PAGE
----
For Farrin, the connection between his thesis and his work on the Petey Greene Program was not random. “I am a strong believer in God, that he puts certain signals in front of us,” he says. “This is a program that has been built through faith.”

The program, which began with 26 students from Princeton University, and was initially run entirely by Farrin, now has 11 employees and is in 17 correctional facilities and 17 colleges and universities, in Massachusetts, New York, Pennsylvania, and the District of Columbia. Its mission is to help the incarcerated through education. “Our dream is to expand the program nationally; and so far the pieces seem to be falling into place,” Farrin says. “We are all having a tremendous time doing this. Every person who is part of this is completely committed to the mission.”

The beneficial effects of education in prison have been illustrated by many research studies, and Farrin cites some of the statistics. A 2014 Rand megastudy found that when an inmate participated in correctional education the chance of him or her finding a job upon release rises by 13 percent and recidivism drops by 30 percent. Also, for every $1 invested in prison education, the reduced recidivism lowers incarceration costs, resulting in by $4 to $5 savings over three years — “a great return on investment,” he says.

Looking at it in terms of human self-worth, Farrin says, “you could argue that it is even more important that they start to feel good about themselves as a person. I’m learning, and with learning, I can grow.”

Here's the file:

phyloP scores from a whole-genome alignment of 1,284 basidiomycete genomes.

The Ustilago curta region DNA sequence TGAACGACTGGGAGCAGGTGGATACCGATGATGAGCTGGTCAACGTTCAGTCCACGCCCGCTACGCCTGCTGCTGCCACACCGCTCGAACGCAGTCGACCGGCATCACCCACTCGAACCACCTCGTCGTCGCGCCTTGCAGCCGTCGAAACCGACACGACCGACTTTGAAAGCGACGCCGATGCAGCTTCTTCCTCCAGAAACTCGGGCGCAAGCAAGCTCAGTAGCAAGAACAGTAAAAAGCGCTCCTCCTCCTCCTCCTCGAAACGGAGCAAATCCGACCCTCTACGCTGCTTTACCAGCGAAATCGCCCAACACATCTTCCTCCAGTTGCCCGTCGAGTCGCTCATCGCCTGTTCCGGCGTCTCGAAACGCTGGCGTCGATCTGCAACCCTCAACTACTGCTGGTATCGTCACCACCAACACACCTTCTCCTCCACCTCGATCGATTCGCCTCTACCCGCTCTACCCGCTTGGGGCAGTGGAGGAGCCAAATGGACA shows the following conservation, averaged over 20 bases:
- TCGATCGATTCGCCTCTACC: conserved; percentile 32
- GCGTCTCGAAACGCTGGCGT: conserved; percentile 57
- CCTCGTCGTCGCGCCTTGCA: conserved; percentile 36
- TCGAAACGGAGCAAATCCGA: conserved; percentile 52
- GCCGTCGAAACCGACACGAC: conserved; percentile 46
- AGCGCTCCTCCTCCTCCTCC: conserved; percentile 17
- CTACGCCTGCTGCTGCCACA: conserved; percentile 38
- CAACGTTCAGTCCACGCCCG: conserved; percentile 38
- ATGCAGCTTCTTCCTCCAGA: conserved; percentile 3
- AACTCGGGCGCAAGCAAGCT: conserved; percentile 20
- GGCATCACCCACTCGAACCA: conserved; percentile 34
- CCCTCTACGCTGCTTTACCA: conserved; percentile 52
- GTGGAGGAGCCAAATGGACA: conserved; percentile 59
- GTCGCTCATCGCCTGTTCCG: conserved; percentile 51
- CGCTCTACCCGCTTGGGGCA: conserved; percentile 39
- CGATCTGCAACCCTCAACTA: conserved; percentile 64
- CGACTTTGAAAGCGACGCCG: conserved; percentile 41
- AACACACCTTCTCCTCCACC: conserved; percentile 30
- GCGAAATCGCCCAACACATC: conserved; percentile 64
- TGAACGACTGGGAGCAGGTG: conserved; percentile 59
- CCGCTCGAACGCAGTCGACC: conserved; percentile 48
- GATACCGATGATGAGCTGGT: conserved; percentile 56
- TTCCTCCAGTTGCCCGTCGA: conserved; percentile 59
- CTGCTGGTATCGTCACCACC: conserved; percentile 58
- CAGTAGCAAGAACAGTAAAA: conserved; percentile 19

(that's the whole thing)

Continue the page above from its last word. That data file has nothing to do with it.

“If it becomes a habit, they can do a lot,” Farrin says. “Education gives them a chance to get on the track and train, and hopefully they will get a job and reenter successfully into our society.”

In America today, he says, we spend $86 billion every year on mass incarceration and associated costs on a system that is not working. Over the last 25 years, increases in minimum sentences have been imposed. For example: six to seven years in jail for first-time drug offenders. And once you are in the system, Farrin says, it’s not so easy to emerge successfully.

The Petey Greene Program offers education to correctional facilities at no cost, with the funding coming out of its own expense budget. “Tutors are tremendously needed,” Farrin says, explaining that the general prison class size is 20 to 25, with students ranging from very bright to those who need lots of help. The tutors work closely with teachers, providing additional coaching on specific assignments, up to and through the GED.